We arrived here all o.k. We certainly did have one more nice time on our trip to New York City and the wonderful sights we saw. I could never begin to tell you. Tom, listen: don't spend another year in the south. Come to the Northern States. They are the garden spot of the world. Don't take my word for it, but come and see for yourself. Listen, if you will come through the states I came through, over the route I came to New York City, and you have seen the country and if you don't say you like the North 100%: better than the South then I will pay your expenses to New York City and back. I came though eight different states. I will tell you dome of the beautiful cities I come through. We come through Richmond, Virginia, crossed the Potomac River at Washington D. C., stayed there two hours. Then on to Baltimore, Maryland-Willmington, Del., Philadelphia, Penn., Jersey City, N. J., a city noted for its beauty, crossed the Chesapeake Bay. Also the Hudson Bay. The sights I saw on the two bays, Tom, I would not take a thousand dollars for what I saw. We crossed UNDER the Hudson River twice, went under the river. Come through Brooklyn, New York to Hoboken, New Jersey. Camp Merritt. This is a magnificent camp. A place of pleasure and rest before embarking to go abroad. We do not do a thing while we are here but rest and have a big time. The girls from New York City have a magnificent building, a Y.W.C.A. here where they give us a big reception. They sport the diamonds too, believe me, and just as common as an old shoe. They are the friendliest people I ever met. We have a pass to New York City tonight. We are expecting a grand time. Wish you, Minnie, and the kids could be with me. Tom, tomorrow. May 10, 1918. The day we have been looking forward to.

You may use my money if you need it. Tobacco money and all. I decided I would take what money I have here with me. I will let you know later about my mare.

You need not answer until you hear from me again. You know where we will be.

Give all my best regards. Write to me when I get to France for I will be anxious to hear from folks at home. So you all just pray that we little Sammies have a chance and we will do the rest. You need not worry.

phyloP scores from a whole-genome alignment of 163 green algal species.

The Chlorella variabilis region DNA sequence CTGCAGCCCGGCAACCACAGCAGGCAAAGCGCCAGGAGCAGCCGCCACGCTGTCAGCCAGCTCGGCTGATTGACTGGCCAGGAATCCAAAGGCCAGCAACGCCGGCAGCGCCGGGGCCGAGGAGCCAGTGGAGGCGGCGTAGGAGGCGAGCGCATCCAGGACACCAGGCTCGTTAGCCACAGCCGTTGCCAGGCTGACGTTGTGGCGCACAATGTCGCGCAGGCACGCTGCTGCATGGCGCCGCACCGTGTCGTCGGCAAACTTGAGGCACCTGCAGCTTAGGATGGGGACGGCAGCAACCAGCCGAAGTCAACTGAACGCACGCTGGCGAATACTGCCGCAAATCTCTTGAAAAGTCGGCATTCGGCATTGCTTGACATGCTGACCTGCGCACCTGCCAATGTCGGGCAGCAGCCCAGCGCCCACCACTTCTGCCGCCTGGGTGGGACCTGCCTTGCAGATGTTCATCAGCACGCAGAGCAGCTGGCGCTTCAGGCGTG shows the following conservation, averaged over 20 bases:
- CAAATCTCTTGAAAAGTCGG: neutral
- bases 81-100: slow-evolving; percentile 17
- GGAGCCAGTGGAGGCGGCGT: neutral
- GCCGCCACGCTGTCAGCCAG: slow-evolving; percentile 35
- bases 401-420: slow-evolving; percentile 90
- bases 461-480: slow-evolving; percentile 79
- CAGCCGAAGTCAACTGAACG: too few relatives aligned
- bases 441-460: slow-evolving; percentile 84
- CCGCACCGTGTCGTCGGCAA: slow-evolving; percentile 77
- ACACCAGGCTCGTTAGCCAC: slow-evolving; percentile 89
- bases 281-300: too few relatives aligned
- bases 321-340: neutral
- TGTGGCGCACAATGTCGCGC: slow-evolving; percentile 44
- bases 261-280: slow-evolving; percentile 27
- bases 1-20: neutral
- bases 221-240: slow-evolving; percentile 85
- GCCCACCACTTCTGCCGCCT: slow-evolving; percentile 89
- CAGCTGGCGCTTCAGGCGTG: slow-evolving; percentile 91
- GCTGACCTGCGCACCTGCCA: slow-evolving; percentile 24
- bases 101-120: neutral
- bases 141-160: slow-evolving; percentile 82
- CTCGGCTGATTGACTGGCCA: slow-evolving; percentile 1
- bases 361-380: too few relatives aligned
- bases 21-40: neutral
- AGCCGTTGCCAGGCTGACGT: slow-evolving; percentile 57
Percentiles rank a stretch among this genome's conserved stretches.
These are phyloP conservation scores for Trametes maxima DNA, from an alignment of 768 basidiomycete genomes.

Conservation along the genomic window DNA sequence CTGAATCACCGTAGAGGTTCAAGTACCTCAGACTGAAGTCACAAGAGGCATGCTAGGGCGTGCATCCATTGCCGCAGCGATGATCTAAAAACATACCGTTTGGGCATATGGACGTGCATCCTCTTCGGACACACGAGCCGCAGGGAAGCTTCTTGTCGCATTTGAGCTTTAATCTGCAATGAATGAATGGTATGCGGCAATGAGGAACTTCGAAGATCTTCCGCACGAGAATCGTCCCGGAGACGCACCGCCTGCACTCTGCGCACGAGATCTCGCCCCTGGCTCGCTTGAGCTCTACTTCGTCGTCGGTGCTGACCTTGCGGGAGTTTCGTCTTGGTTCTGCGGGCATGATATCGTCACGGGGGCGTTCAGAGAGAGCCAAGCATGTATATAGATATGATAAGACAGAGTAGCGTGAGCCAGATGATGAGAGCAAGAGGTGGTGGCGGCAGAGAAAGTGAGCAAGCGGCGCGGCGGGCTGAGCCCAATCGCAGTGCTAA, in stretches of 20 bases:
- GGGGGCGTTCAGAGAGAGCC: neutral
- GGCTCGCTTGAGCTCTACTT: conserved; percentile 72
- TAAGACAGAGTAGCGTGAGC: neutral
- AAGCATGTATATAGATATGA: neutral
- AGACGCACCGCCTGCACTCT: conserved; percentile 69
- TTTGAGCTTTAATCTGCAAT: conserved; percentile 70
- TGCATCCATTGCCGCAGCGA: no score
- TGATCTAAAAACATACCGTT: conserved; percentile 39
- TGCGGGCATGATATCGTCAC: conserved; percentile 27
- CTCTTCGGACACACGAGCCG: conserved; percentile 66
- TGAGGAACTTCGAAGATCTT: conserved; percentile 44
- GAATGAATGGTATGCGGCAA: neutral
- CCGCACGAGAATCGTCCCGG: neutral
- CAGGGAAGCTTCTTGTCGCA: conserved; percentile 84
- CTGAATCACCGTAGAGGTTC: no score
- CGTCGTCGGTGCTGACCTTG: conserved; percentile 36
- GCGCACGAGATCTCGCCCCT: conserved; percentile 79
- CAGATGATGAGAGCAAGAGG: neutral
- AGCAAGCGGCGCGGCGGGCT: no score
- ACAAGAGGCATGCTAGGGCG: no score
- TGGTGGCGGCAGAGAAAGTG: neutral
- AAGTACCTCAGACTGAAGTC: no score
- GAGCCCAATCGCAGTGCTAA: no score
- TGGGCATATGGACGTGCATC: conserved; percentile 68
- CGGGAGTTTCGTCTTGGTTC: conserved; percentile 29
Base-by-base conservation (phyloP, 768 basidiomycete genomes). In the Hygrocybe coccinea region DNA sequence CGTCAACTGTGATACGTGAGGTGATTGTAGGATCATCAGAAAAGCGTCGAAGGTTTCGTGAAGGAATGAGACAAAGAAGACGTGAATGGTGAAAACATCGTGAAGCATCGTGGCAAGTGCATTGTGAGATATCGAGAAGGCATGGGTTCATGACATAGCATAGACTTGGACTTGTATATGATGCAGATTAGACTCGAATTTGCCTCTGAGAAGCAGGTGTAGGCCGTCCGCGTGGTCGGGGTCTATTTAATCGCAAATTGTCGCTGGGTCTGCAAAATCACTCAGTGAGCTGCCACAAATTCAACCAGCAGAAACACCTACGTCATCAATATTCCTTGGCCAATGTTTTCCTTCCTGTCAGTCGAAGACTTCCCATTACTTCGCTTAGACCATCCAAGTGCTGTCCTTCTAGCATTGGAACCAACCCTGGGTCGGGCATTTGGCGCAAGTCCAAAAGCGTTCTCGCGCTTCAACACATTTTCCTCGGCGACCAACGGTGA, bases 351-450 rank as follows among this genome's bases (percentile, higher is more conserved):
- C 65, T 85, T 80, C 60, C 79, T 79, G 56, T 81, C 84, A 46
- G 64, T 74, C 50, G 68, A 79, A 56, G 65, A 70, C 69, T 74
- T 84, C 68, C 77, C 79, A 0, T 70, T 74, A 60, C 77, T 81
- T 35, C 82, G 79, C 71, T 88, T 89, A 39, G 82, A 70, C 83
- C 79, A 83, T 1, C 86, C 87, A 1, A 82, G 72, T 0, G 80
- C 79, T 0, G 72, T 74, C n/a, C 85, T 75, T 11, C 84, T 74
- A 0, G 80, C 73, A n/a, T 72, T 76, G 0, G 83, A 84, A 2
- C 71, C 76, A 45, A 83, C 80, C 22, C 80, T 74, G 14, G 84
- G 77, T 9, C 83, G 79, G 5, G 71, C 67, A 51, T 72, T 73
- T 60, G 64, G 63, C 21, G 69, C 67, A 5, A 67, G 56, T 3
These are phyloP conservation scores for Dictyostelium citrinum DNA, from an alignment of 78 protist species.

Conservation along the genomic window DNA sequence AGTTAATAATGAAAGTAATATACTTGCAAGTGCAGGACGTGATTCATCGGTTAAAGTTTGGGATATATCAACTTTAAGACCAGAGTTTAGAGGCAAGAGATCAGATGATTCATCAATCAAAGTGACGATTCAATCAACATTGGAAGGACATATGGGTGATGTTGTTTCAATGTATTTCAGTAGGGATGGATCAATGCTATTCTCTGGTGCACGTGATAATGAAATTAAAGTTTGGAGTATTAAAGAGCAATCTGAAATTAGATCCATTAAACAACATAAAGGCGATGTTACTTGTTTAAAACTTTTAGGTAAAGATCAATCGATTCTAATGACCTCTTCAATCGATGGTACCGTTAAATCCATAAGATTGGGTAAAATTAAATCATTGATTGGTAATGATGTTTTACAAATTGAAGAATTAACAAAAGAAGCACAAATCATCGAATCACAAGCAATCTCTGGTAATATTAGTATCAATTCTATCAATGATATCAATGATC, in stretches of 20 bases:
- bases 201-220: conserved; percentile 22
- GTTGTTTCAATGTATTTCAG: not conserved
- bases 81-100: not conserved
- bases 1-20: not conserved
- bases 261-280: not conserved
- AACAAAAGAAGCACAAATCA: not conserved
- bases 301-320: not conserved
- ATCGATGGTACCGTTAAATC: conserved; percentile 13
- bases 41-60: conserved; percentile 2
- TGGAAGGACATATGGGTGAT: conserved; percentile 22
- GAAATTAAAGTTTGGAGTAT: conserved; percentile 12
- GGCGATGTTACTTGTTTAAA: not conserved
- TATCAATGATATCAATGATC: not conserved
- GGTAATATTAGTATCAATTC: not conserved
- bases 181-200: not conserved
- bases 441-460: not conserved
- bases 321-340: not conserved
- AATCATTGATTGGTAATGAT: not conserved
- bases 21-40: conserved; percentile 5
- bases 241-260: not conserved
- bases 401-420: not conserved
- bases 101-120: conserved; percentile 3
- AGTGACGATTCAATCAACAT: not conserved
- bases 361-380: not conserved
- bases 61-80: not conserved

So goodbye to you all. Kiss the little kids for me for I love them as well as I do my own life.

Your Brother, Corp. J. Dennis

Sunday, June 2, 1918 Somewhere in France

My dear Mother-

The ship on which we sailed landed us safely over the sea and we had a very pleasant voyage. We are getting along just fine. I don't want you to be uneasy about me. I want you write me every week for I will want to hear from you so bad. Tell me how everyone is getting along. Give them my best regards. Hope Minnie is well by now. Mother we have seen wonderful sights since we left camp. I can tell you all lots of things when I come back.

How is Tom? I will write to him soon. Do not ask me anything about the war for I can't tell you anything about it. My address will be: Co. L 119th Inf. (via New York); American Expeditionary Forces; France

Mother, give my friends my address and tell them to write to me. I will be so glad to hear from them. Well, as I haven't very much to write, will write you again soon. Tell Orban to write me. Answer soon.

Your son,

Corp. Dennis J. W.

Mother, send me all the mail that has come for me since I left. Be sure and send it to me.

June 21, 1918 Somewhere in France

Dear Mother:

How are you all by now? I'm getting along fine and having a good time. I'm anxious to hear from you. Write me all the news when you write.

How is Minnie, Tom and the kids getting along? Mother, tell me all the boys who have had to go to the army since I left from around home. Has Leslie and Joe M. had to go yet? Well, Mother, I can't write much this time. Write to me every week. And tell the others to write. Give them my address: Co. L 119th Inf.; American Expeditionary Forces; Forcis, France

How is my mare getting along? I think I will have Tom to sell her for me this summer. Well write me at once.

Your son,


July 15, 1918 Somewhere in France

Dear Mother,

I rec'd your letter yesterday that was mailed June 17, 1918. Was the first time I have heard from you since we arrived in France. I have written you all several times. I can't see why you can't hear from me. I'm getting along just fine and I don't want you to be uneasy about me when you can't hear from me. I was in the hospital nearly a month.